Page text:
Beijing to maintain car quota for 2013 (Xinhua)
Beijing will maintain its license plate lottery scheme next year, as well as cap the number of registered cars at 240,000, a local official said Thursday. Li Xiaosong, deputy director of the municipal commission of transport, told a press conference that the number of new vehicles on the road has been significantly curbed since the adoption of a system in 2011 that requires car buyers to participate in a lottery every month to obtain purchase permits. However, congestion still remains a large problem, Li said, adding that the previous car quota of 240,000 will remain unchanged for 2013. Li said different ways of allocating the quota are still being discussed and will be publicly announced after being finalized. "Permits that are not used by winning lottery participants will be put back in the pool," Li said. The number of participants in January's lottery exceeded 1.4 million. Approximately 20,000 purchase permits are set to be issued. Beijing has a permanent population of around 20 million and some 5.2 million vehicles, with the number of private cars still on the rise. ^ top ^



Shanghai to issue 1st free plates for electric car (Global Times)
The local traffic authority will issue the city's first free set of license plates for an electric vehicle later this week, local media reported Sunday. The Shanghai municipal government has offered the free plates as an incentive to buy electric vehicles as the price of license plate registration in the city continues to rise, hitting a new record high over the weekend. The lowest winning bid for a regular set of plates reached 75,000 yuan ($12,067) at the first auction of this year, up 6,100 yuan from last month, according to a report in the Shanghai Morning Post. Free license plates is one measure in the municipal government's new incentive policy for electric vehicles, which took effect on December 28. The policy provides subsidies of up to 40,000 yuan for electric vehicles and 30,000 yuan for plug-in hybrids. The city's measure augments central government subsidies of up to 60,000 yuan for electric vehicles and 50,000 yuan for plug-in hybrids. The city has set aside 20,000 sets of license plates for new energy vehicles this year, a government official told China Business News. Currently, SAIC Motor's Roewe E50 is the only electric vehicle that qualifies for free license plates under the policy, according to a saleswoman from Shanghai Gaozhan New Energy Vehicle Sales Services Co, a car dealership devoted to electric and hybrid vehicles. The Shanghai-based SAIC Motor Passenger Vehicle Co Ltd began selling the Roewe E50 on November 5. The purely electric vehicle has a list price of 234,900 yuan. The car is eligible for a 54,000 yuan central government subsidy and a 40,000 yuan subsidy from the municipal government, bringing the price down to less than 140,000 yuan, the saleswoman told a Global Times reporter posing as a potential customer. [...]. ^ top ^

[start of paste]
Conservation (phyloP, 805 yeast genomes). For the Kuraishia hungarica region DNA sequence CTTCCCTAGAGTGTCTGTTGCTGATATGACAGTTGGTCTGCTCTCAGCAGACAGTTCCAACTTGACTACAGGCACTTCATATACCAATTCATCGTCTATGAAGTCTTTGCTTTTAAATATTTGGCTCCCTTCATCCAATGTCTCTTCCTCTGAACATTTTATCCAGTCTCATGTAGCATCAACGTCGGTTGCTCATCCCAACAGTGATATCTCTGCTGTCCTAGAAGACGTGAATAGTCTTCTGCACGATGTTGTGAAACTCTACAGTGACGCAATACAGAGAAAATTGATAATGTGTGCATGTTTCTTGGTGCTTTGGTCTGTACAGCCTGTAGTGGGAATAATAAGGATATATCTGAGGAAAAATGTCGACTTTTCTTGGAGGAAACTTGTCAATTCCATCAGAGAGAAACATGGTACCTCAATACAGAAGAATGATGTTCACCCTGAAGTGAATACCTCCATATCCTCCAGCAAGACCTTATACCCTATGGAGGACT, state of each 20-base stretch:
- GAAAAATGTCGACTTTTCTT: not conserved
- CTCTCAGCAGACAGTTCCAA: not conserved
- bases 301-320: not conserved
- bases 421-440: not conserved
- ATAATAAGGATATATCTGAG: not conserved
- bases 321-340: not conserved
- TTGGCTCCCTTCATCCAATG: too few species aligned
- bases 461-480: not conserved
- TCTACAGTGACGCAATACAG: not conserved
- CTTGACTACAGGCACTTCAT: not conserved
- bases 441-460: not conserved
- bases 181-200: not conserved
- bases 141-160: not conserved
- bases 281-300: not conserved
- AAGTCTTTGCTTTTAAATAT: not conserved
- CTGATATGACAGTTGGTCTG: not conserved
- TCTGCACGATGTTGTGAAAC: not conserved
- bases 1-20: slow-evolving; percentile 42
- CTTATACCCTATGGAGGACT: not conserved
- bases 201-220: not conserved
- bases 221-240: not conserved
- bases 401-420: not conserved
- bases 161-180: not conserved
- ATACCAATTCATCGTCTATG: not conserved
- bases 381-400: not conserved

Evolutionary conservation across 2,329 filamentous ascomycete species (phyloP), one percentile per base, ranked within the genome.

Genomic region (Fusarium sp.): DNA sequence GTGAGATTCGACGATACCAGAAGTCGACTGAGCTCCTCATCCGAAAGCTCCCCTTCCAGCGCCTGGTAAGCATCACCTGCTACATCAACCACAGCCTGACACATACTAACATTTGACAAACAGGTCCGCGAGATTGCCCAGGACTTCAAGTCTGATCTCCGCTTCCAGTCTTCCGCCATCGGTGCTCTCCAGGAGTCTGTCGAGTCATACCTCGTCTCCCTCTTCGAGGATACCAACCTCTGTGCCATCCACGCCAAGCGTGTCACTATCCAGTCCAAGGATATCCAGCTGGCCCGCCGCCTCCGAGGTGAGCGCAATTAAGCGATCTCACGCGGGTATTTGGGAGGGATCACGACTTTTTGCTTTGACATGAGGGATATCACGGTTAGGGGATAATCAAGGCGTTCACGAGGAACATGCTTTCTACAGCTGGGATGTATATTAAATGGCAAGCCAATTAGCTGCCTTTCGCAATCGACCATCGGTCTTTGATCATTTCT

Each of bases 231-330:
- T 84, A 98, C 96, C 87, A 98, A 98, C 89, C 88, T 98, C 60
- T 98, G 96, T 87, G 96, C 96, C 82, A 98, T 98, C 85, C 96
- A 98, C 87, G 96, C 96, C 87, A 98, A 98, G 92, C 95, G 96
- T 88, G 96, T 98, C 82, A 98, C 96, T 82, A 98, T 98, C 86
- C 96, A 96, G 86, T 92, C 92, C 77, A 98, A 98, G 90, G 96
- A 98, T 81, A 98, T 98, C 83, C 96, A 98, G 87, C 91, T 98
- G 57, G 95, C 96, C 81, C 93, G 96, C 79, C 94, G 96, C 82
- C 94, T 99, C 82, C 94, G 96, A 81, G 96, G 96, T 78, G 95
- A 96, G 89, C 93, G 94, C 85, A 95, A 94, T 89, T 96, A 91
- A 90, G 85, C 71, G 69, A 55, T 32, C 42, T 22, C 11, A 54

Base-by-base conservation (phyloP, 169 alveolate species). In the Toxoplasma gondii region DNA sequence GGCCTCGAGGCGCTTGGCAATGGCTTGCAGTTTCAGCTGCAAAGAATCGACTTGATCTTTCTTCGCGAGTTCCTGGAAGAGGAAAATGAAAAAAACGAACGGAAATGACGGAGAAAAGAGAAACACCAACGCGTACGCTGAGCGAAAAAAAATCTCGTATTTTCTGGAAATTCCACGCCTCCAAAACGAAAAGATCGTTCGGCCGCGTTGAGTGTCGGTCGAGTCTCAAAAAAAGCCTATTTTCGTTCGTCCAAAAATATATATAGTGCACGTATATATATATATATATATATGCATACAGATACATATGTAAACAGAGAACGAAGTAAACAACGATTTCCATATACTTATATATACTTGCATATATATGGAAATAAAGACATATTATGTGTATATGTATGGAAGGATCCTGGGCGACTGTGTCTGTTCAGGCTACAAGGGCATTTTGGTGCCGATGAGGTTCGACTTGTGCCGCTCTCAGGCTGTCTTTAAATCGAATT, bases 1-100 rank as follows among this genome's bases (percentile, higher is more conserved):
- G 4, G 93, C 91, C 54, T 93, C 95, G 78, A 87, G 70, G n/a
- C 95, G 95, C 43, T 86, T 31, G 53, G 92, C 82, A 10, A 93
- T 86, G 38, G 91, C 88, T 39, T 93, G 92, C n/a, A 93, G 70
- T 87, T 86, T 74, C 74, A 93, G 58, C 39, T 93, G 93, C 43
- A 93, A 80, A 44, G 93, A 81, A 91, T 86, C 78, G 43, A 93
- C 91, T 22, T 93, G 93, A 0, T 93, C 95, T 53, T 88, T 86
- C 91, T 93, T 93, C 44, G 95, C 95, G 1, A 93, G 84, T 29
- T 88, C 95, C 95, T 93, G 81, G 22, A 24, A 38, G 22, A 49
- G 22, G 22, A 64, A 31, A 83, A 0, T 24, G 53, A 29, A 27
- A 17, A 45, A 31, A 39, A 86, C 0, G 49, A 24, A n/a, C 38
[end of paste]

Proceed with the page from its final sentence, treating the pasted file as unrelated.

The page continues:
Shanghai GDP tops 2 trln yuan in 2012 (Xinhua)
Shanghai's Gross Domestic Product (GDP) grew 7.5 percent year-on-year to exceed 2 trillion yuan (321.2 billion U.S. dollars) in 2012, official figures showed Monday. The data, released by the Shanghai Bureau of Statistics, placed the city on top of all major Chinese cities in terms of economic volume, said Yan Jun, the bureau's chief economist. The city's GDP reached 1 trillion yuan in 2006 and 1.5 trillion yuan in 2009. The economic growth rate of the city also rebounded earlier than the national average, Yan said. According to Yan, the service industry contributed 6.2 percentage points, or 82.7 percent, to Shanghai's GDP growth in 2012, indicating a breakthrough in the transformation of the city's economic structure. ^ top ^

Shanghai births at 10-year high in 2012 (China Daily)